DUBAI – The United Arab Emirates health ministry is sending mobile phone SMSes to the public to raise awareness about the precautionary measures against influenza A (H1N1), WAM news agency reported Monday.
The messages advise people to avoid the traditional Arab nose salutation and keep away from crowded places.
AliAhmed bin Shakr, director general of the ministry and head of the H1N1 technical committee, said the Emirates Telecommunications Corporation (Etisalat) has sponsored to send the SMS messages to public.
DENVER – Very-light-skinned white kids without red hair who tan seemingly had more nevi (birthmarks, moles or other coloured spots on the skin) as compared to those who did not tan, a new study has found.
JennyAalborg, M.P.H., of the Colorado School of Public Health, University of Colorado, Denver, and colleagues examined the link between tanning and number of nevi.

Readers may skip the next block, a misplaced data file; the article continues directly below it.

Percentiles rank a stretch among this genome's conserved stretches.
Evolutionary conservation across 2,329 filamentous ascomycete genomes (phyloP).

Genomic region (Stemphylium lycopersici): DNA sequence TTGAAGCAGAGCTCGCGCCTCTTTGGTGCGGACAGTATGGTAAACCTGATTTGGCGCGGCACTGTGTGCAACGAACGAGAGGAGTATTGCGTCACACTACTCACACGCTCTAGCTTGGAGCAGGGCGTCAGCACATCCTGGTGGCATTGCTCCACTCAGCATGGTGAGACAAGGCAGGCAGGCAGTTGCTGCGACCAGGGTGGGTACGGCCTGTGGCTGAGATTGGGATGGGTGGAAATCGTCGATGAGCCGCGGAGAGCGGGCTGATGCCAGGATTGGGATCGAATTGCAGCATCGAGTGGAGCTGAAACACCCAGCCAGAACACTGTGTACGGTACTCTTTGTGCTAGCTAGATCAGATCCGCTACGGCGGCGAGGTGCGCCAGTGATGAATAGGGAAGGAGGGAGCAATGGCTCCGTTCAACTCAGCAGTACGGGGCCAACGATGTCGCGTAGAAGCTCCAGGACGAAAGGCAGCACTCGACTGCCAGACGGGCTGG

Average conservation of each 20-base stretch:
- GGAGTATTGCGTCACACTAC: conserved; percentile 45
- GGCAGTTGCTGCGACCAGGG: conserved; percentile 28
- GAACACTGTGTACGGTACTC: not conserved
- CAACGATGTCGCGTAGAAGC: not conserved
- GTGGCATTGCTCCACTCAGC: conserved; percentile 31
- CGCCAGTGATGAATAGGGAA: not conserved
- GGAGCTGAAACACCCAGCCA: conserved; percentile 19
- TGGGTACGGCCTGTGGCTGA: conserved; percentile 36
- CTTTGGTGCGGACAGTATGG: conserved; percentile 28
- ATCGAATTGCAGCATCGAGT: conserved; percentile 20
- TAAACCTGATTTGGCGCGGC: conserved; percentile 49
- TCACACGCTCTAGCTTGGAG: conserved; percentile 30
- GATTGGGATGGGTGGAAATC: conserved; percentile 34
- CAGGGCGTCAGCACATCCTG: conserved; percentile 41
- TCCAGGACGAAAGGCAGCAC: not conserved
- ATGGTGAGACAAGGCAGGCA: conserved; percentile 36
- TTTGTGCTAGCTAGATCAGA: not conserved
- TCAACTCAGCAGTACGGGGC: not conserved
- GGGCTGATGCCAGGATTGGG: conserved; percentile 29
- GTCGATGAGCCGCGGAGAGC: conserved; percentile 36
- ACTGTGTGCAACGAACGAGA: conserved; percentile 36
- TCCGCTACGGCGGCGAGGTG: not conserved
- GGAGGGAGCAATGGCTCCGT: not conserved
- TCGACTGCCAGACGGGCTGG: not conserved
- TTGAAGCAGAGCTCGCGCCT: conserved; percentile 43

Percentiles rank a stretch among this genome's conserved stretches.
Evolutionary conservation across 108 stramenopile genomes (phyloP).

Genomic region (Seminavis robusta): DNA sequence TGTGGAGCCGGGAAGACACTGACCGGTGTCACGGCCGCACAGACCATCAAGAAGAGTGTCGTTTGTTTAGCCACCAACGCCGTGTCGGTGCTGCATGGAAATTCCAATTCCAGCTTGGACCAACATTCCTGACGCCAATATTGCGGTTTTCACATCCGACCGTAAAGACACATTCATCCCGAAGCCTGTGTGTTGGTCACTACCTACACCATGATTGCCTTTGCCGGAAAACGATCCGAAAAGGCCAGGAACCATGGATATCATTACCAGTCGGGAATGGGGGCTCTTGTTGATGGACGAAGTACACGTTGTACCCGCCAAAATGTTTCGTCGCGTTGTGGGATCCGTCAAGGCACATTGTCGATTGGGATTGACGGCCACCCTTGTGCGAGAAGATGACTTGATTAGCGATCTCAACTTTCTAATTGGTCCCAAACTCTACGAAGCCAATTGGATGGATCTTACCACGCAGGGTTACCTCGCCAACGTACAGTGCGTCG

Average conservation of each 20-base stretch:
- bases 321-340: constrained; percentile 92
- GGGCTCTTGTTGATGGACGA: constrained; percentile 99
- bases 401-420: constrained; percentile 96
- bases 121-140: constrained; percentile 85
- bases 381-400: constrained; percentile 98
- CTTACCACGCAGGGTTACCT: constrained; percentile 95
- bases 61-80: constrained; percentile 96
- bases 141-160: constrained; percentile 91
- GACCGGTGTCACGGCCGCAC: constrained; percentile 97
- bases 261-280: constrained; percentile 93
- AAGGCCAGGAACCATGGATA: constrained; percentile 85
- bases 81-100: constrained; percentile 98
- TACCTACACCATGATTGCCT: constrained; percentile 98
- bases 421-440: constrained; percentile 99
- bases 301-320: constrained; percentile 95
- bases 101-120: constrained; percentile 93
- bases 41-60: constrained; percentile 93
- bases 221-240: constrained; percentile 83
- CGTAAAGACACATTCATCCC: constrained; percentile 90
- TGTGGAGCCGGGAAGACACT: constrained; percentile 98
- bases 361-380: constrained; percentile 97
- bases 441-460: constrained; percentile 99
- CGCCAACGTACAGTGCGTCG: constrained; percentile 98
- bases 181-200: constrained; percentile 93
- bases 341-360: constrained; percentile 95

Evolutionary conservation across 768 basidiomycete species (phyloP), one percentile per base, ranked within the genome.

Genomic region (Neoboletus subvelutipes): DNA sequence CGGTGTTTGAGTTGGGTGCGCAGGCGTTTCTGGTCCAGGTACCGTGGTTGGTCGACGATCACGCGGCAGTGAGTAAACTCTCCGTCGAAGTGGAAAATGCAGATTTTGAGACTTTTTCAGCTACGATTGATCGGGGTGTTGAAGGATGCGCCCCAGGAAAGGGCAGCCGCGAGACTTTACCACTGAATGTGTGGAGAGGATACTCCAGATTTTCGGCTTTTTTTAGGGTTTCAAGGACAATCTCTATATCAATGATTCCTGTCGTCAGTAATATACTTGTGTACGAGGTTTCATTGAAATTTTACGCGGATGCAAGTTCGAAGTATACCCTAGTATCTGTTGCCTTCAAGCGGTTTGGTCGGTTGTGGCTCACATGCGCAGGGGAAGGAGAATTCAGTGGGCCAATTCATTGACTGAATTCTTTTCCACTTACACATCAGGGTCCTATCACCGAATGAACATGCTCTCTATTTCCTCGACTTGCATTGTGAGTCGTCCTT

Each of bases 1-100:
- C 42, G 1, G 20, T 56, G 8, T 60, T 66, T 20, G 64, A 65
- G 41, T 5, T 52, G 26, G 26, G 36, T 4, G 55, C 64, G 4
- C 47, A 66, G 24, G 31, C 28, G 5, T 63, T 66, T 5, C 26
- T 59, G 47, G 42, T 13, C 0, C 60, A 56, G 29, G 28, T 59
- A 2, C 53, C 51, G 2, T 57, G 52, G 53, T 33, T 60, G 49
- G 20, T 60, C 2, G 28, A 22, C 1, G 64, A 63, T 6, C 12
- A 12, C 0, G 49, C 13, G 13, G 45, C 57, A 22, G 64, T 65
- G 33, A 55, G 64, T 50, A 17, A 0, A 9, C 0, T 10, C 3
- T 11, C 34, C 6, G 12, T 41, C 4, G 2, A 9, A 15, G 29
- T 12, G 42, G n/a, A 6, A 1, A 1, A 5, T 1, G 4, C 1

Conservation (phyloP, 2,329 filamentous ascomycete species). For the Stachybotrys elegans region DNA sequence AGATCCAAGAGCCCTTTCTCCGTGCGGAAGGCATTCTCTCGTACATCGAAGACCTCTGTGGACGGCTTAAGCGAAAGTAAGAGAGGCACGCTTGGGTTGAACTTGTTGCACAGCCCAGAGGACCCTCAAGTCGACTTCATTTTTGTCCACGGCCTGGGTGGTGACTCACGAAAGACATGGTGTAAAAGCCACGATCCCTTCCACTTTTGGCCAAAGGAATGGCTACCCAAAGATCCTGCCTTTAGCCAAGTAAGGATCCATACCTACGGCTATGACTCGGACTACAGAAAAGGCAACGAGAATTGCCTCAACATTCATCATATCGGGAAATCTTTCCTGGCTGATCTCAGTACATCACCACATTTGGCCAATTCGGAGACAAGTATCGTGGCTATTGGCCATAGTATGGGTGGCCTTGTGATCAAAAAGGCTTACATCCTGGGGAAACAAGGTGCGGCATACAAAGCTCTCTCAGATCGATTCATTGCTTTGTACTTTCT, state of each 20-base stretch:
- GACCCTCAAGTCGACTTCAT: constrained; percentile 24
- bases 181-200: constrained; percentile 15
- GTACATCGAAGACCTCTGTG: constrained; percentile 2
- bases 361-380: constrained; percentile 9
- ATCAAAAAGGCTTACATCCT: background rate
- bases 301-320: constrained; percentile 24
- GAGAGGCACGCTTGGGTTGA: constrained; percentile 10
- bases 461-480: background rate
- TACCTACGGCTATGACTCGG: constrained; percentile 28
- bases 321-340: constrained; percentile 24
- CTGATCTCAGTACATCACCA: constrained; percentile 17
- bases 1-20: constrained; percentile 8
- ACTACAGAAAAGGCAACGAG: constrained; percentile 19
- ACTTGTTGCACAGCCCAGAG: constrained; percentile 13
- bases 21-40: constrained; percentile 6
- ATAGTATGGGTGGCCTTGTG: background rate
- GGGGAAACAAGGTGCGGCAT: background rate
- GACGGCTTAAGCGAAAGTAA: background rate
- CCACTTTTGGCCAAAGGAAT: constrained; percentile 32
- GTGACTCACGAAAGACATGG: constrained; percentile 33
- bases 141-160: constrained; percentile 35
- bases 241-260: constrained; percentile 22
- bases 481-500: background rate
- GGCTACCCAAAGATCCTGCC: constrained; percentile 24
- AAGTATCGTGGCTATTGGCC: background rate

The authors found: “Differences in nevus counts between untanned and tanned children were statistically significant at all ages. The relationship between tanning and number of nevi was independent of the child’s hair and eye color, parent-reported sun exposure and skin phototype.”
They continued: “In conclusion, UV tanning promotes nevus development in non-redhead children with the lightest skin pigmentation.
“Whether nevus development is directly in the pathway for melanoma development or a surrogate marker for UV-induced skin damage and/or genetic susceptibility to melanoma, our results suggest that tanning avoidance should be considered as a measure for the reduction of melanoma risk in this population.”
The report has been published in the September issue of Archives of Dermatology, one of the JAMA/Archives journals.